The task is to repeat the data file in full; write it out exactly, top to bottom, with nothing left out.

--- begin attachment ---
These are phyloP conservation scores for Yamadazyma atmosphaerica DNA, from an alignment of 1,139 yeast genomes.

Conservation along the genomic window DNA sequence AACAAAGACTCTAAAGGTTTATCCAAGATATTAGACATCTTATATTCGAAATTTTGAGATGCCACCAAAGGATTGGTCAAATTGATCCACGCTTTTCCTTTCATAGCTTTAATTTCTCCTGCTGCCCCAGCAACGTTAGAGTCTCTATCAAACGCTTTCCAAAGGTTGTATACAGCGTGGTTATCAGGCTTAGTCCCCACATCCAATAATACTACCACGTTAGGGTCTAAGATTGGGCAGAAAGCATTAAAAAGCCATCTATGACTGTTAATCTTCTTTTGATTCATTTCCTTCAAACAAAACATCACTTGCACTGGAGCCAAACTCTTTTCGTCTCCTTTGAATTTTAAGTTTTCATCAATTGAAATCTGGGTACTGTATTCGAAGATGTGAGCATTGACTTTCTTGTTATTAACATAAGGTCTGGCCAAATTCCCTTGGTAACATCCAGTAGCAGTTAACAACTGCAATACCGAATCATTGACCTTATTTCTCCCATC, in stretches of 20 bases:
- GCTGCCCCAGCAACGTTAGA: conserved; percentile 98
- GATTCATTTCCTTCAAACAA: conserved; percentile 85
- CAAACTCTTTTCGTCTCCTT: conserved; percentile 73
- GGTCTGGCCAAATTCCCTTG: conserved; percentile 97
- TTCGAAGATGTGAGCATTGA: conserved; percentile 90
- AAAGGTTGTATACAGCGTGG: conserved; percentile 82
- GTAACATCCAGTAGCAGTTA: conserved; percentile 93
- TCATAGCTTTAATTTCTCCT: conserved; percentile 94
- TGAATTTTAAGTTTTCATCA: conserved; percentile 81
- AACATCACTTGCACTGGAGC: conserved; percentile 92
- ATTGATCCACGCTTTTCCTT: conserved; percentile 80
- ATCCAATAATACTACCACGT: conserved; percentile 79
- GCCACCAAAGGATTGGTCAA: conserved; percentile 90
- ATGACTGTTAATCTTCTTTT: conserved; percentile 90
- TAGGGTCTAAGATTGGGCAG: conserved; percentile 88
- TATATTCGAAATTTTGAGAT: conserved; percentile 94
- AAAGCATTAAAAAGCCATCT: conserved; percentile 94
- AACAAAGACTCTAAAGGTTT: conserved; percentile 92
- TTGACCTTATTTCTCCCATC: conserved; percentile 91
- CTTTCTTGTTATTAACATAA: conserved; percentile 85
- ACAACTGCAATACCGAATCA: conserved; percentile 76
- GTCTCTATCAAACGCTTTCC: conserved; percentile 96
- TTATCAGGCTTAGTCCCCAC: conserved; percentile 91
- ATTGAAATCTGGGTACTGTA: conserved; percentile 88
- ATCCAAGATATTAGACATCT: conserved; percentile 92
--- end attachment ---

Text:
These are phyloP conservation scores for Yamadazyma atmosphaerica DNA, from an alignment of 1,139 yeast genomes.

Conservation along the genomic window DNA sequence AACAAAGACTCTAAAGGTTTATCCAAGATATTAGACATCTTATATTCGAAATTTTGAGATGCCACCAAAGGATTGGTCAAATTGATCCACGCTTTTCCTTTCATAGCTTTAATTTCTCCTGCTGCCCCAGCAACGTTAGAGTCTCTATCAAACGCTTTCCAAAGGTTGTATACAGCGTGGTTATCAGGCTTAGTCCCCACATCCAATAATACTACCACGTTAGGGTCTAAGATTGGGCAGAAAGCATTAAAAAGCCATCTATGACTGTTAATCTTCTTTTGATTCATTTCCTTCAAACAAAACATCACTTGCACTGGAGCCAAACTCTTTTCGTCTCCTTTGAATTTTAAGTTTTCATCAATTGAAATCTGGGTACTGTATTCGAAGATGTGAGCATTGACTTTCTTGTTATTAACATAAGGTCTGGCCAAATTCCCTTGGTAACATCCAGTAGCAGTTAACAACTGCAATACCGAATCATTGACCTTATTTCTCCCATC, in stretches of 20 bases:
- GCTGCCCCAGCAACGTTAGA: conserved; percentile 98
- GATTCATTTCCTTCAAACAA: conserved; percentile 85
- CAAACTCTTTTCGTCTCCTT: conserved; percentile 73
- GGTCTGGCCAAATTCCCTTG: conserved; percentile 97
- TTCGAAGATGTGAGCATTGA: conserved; percentile 90
- AAAGGTTGTATACAGCGTGG: conserved; percentile 82
- GTAACATCCAGTAGCAGTTA: conserved; percentile 93
- TCATAGCTTTAATTTCTCCT: conserved; percentile 94
- TGAATTTTAAGTTTTCATCA: conserved; percentile 81
- AACATCACTTGCACTGGAGC: conserved; percentile 92
- ATTGATCCACGCTTTTCCTT: conserved; percentile 80
- ATCCAATAATACTACCACGT: conserved; percentile 79
- GCCACCAAAGGATTGGTCAA: conserved; percentile 90
- ATGACTGTTAATCTTCTTTT: conserved; percentile 90
- TAGGGTCTAAGATTGGGCAG: conserved; percentile 88
- TATATTCGAAATTTTGAGAT: conserved; percentile 94
- AAAGCATTAAAAAGCCATCT: conserved; percentile 94
- AACAAAGACTCTAAAGGTTT: conserved; percentile 92
- TTGACCTTATTTCTCCCATC: conserved; percentile 91
- CTTTCTTGTTATTAACATAA: conserved; percentile 85
- ACAACTGCAATACCGAATCA: conserved; percentile 76
- GTCTCTATCAAACGCTTTCC: conserved; percentile 96
- TTATCAGGCTTAGTCCCCAC: conserved; percentile 91
- ATTGAAATCTGGGTACTGTA: conserved; percentile 88
- ATCCAAGATATTAGACATCT: conserved; percentile 92